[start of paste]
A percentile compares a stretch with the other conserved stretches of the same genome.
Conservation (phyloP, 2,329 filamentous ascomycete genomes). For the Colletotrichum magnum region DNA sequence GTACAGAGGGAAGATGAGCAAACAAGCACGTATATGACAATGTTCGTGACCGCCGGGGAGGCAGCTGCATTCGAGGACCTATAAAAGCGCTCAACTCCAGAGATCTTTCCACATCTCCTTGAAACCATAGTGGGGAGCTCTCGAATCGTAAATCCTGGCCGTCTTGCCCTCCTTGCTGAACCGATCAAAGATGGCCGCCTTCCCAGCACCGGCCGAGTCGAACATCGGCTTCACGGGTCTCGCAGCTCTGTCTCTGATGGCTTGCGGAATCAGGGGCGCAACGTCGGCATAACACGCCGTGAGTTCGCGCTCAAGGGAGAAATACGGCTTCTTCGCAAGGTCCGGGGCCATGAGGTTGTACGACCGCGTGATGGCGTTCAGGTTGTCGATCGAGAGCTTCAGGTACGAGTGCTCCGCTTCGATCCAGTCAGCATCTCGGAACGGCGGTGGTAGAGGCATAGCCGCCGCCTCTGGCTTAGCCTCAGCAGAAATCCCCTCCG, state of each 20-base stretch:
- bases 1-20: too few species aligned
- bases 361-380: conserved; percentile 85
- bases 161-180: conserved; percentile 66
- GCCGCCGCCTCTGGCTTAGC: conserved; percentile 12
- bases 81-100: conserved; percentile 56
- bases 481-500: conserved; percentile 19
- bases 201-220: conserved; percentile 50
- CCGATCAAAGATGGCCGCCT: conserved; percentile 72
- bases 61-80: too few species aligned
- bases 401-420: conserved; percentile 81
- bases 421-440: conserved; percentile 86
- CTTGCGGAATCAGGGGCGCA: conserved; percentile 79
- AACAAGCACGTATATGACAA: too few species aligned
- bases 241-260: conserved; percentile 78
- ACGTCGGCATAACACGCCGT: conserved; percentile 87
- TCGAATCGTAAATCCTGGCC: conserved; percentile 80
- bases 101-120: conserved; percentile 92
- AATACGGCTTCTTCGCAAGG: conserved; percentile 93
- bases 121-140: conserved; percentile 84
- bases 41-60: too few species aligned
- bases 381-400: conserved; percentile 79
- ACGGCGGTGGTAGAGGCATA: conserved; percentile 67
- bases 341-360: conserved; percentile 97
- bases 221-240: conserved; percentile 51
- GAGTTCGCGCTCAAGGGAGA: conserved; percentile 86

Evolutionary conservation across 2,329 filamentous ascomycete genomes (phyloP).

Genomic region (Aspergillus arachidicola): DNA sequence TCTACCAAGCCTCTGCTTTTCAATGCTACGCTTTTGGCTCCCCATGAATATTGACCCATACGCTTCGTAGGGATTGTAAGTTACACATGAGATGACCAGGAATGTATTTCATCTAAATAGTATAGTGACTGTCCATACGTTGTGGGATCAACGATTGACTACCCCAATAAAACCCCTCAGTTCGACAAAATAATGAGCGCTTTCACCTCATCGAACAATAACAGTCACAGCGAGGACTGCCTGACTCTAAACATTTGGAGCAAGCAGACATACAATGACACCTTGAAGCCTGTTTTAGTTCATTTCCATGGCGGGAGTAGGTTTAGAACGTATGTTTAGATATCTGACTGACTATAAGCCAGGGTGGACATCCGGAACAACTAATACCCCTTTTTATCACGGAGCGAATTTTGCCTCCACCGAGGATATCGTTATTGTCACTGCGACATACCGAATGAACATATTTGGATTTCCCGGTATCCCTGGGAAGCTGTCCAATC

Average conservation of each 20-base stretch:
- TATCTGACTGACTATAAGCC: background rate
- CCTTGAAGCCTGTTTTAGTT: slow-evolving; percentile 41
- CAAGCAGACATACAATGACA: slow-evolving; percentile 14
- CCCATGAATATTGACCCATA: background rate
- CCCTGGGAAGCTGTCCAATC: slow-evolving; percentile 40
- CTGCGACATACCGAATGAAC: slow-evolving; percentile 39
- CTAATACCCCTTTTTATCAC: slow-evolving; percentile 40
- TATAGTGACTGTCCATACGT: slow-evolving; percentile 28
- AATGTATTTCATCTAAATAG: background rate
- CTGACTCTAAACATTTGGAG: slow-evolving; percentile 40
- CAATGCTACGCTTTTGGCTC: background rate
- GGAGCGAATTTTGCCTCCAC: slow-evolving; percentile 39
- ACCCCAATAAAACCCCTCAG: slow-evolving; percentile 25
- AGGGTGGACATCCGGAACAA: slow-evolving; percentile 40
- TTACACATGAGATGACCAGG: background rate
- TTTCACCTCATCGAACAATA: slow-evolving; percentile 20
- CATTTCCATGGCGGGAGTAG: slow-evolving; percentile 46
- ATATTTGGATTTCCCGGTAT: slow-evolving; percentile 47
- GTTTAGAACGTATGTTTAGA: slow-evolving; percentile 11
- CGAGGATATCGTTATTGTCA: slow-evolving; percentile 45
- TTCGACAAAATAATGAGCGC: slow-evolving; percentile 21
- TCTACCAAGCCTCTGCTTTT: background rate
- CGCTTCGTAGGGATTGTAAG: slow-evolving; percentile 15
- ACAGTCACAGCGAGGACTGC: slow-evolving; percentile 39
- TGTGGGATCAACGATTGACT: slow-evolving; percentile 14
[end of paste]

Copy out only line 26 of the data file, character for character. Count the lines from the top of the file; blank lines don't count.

- bases 221-240: conserved; percentile 51